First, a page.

Statement of the Governor on Senate Committee Passage of McDonnell “Opportunity to Learn” Education Reform Package and First Phase of “Race to the Top” Competition
RICHMOND- Governor Bob McDonnell issued the following statement today following passage of his education reform legislative package by the Senate Education and Health Committee with a bipartisan vote this morning. The full House of Delegates also approved McDonnell’s charter school bill with a bipartisan vote this afternoon. McDonnell also commented on the official announcement from the United States Department of Education that the Commonwealth will not be a finalist in Phase 1 of the “Race to the Top” federal grant competition.
“I am pleased with the broad bipartisan support all three of our education reform initiatives received in Senate Committee today. Our legislative measures to ensure thorough consideration and strengthen applications for high-quality charter schools in the Commonwealth, establish college laboratory schools, and expand and improve virtual education will help more Virginia students, no matter where they live, gain access to the educational opportunities they need to thrive and succeed. I thank Senator Steve Newman and Senator Edd Houck in particular for their leadership in making these successful votes possible, and all the members who joined together across party lines to help Virginia’s schoolchildren. I also appreciate the good work of the VEA, Virginia School Boards Association, and the Virginia Association of School Superintendents in crafting and supporting the legislation.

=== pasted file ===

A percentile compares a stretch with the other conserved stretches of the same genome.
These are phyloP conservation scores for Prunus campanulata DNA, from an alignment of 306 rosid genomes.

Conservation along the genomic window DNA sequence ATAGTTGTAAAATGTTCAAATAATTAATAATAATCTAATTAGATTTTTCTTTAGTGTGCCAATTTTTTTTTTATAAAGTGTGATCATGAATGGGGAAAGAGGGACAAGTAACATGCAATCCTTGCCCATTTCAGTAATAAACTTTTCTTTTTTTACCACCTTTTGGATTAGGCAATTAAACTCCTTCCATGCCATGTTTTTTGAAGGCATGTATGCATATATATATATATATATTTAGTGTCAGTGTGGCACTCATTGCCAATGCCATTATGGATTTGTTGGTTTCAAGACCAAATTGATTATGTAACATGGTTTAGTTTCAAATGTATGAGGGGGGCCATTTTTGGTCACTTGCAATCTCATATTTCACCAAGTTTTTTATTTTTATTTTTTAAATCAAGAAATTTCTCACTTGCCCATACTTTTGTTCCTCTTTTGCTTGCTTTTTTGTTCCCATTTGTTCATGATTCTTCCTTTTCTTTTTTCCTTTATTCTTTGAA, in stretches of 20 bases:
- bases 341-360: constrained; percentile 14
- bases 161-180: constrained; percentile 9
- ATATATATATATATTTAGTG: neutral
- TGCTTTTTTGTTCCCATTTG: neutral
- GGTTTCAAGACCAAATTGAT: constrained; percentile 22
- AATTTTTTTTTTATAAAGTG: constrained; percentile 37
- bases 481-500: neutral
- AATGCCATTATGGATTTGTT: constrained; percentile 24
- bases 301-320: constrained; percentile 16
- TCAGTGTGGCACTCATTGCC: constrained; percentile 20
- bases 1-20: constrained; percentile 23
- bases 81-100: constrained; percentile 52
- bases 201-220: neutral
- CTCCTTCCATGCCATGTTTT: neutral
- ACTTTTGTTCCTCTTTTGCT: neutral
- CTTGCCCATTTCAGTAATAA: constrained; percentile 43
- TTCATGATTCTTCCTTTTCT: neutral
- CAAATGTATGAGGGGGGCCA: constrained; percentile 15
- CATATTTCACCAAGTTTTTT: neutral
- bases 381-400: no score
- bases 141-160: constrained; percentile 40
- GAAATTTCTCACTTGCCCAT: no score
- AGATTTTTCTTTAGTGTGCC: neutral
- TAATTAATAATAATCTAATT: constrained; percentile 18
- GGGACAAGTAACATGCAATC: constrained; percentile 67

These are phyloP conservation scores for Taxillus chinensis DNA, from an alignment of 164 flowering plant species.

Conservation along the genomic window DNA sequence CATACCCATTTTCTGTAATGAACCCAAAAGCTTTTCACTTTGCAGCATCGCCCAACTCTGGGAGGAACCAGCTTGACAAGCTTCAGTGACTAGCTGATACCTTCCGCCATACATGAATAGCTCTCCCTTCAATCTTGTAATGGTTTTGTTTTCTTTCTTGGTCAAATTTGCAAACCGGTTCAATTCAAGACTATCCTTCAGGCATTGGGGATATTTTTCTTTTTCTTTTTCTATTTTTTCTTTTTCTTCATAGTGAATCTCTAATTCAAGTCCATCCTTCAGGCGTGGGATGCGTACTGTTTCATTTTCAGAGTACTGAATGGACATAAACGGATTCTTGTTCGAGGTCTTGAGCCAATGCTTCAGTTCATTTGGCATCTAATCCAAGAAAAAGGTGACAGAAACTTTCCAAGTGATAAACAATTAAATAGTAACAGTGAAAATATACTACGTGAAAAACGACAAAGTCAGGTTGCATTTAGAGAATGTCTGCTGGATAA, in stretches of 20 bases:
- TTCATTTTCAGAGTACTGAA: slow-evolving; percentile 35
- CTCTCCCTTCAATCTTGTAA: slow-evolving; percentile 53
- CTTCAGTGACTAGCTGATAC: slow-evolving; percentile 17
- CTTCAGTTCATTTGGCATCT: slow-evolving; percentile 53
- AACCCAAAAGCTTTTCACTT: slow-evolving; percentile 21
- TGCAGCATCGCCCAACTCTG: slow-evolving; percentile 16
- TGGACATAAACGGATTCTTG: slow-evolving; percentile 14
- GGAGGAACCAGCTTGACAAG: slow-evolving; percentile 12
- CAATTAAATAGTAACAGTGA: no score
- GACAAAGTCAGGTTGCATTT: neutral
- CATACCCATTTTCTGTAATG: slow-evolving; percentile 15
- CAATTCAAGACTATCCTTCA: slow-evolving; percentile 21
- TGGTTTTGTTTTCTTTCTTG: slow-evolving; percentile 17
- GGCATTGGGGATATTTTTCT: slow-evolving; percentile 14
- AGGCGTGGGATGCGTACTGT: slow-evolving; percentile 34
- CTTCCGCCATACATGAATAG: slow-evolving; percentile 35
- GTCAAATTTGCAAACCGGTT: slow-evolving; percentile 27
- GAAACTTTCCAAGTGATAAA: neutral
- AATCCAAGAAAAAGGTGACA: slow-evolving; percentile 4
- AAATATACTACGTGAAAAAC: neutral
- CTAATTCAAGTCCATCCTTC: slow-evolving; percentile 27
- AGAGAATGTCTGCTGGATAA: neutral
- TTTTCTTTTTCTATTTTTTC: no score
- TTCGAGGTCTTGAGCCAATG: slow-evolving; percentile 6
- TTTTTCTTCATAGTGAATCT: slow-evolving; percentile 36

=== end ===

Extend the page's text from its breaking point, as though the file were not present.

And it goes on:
The importance of this morning’s vote was demonstrated just a few hours later as we have learned that the Commonwealth will not be a finalist in Phase 1 of the “Race to the Top” federal education grant program administered by the United States Department of Education. This program is rewarding states that have brought significant innovation to their public school systems, particularly through their efforts to expand high-quality charter schools. Virginia currently has one of the weakest charter school laws in the nation. While 4600 charter schools exist nationally, only three are in our state. Today’s decision in Washington shows that we have waited far too long to bring new positive public school innovations like charters, college laboratory schools and virtual schools to young people in the state. I look forward to helping lead a bipartisan effort to bring innovation and opportunities to Virginia’s public schools, to the benefit of students, parents and teachers.
While we are disappointed to not be considered in this first phase, we appreciate the leadership of President Obama and Secretary Duncan on this issue and look forward to competing in Phase Two. Virginia’s “Race to the Top” application for Phase One reflected where things stood prior to our taking office, as well as our commitment to effect real change during this Administration. With the recent votes in the House and Senate for our educational reform agenda, we will now be able to demonstrate that Virginia is ready to engage in real education reform and implement creative and successful initiatives to better educate all our public school children. We will also continue to focus on recruiting and rewarding our best teachers and principals, and ensuring students have more access to science, technology, engineering and math in our schools. Our work to ensure that every Virginia student, in every community, gets a world-class education is a key component of our Commonwealth of Opportunity.”